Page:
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In times of change, kids need ‘certain certainties’ image

In times of change, kids need ‘certain certainties’

Good advice from Frozen II … and the Bible!

Frozen II is a great movie that addresses an important question: how do we cope with change? The movie begins with the ‘happily-ever-after’ ending of the first movie—the queen sits on the throne with loved ones around her, the kingdom is at peace and life is sweet. As they notice the seasons changing, the lead characters sing:

I rely on certain certainties …
Some things never change
Like the feel of your hand in mine
Some things stay the same
Like how we get along just fine
Like an old stone wall
That can never fall
Some things are always true
Some things never change
Like how I’m holding on tight to you

But what happens when everything changes? When Elsa is called to take on a dangerous quest? When they enter into conflict? When they lose friends and family?

When life becomes unstable, what will keep them going?

The year 2020 thrust all of us, very suddenly, into a realm of change and uncertainty. Even in ‘normal’ life our families experience times of major change: moving house, a change of schools or jobs, the arrival of a new sibling or a change in living arrangements.

In times of change, all of us take comfort in ‘certain certainties’. As parents and caregivers, how can we provide something of an ‘old stone wall that can never fall’ for the children in our lives?

1. Relationships

The Frozen II song highlights relationships as a source of stability, and lived experience confirms it. A favourite saying in our household is ‘With the right support, we can do hard things’. When your family has your back, when you have a good pastor, a good friend, a good doctor, a good teacher, a good counsellor, a good mechanic … so many problems can be overcome!

As parents let’s be intentional about building a solid web of relationships for our kids. They don’t need every single relationship to be stable—death happens; divorce happens; moving to a new area happens. But where one area is weak, another area can be strong. The very act of forging strong supportive relationships—even if circumstances mean they don’t last—provides children with the skills to do the same again in the new season of life.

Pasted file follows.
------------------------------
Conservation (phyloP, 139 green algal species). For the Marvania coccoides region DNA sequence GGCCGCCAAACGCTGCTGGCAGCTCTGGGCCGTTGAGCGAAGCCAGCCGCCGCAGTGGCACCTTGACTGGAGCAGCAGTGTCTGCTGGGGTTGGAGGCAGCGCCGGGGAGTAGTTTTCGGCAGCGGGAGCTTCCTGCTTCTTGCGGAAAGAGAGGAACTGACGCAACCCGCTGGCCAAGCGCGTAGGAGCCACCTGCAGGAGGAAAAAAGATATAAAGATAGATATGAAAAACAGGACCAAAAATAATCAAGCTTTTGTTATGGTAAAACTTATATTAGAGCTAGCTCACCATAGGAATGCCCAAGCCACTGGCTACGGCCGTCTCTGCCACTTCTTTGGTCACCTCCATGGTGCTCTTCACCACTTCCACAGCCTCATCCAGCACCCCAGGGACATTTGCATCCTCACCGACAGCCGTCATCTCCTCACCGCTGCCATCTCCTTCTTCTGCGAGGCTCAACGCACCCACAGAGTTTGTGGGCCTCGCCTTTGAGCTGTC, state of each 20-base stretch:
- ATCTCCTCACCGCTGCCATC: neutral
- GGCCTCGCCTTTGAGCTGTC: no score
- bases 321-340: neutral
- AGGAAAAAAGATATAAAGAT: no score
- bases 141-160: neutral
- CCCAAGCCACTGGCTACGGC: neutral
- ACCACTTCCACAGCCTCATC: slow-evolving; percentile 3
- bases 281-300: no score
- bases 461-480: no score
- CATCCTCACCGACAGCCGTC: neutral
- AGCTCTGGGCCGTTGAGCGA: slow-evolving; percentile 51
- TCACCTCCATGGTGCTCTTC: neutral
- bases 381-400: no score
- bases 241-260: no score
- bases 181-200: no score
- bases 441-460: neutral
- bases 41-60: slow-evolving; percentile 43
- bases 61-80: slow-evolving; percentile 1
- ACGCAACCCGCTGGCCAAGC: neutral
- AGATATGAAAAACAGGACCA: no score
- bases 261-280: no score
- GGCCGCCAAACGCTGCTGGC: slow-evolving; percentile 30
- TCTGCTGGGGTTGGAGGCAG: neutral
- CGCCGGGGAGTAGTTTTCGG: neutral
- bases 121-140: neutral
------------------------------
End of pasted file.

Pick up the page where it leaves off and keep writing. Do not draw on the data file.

Spend quality time as a nuclear family. Visit grandparents, aunts, uncles and cousins. Welcome your kids’ friends and their families into your home. For older kids, find a positive hobby or sporting community that they can join. Find a good counsellor. Join a church where your kid will be known, loved and included.

2. Rhythms and Routines

Another deep source of stability for all humans is routine. Can you imagine if the sun rose and set at unpredictable times? If winter and summer randomly appeared and lasted different lengths each time? On the contrary, God created a very ordered, stable world for us to thrive in.

Shift workers and global jetsetters will attest to how regular changes in time zone or daily routines disrupt them physically and emotionally. For children, predictability is even more important. Of course, changes can be embraced when necessary; but having a sense of ‘this is normal’ and ‘it’s always like this’ can be very grounding.

Importantly though, the goal of routine isn’t merciless straightjacketing, quNashing of spontaneity, or rising stress if dinner is 15 minutes late. Routines should make life feel pleasantly predictable and dependable for a child; but occasional departures from it can be fun. Just keep the goal in mind.

Daily life can follow a routine in areas like: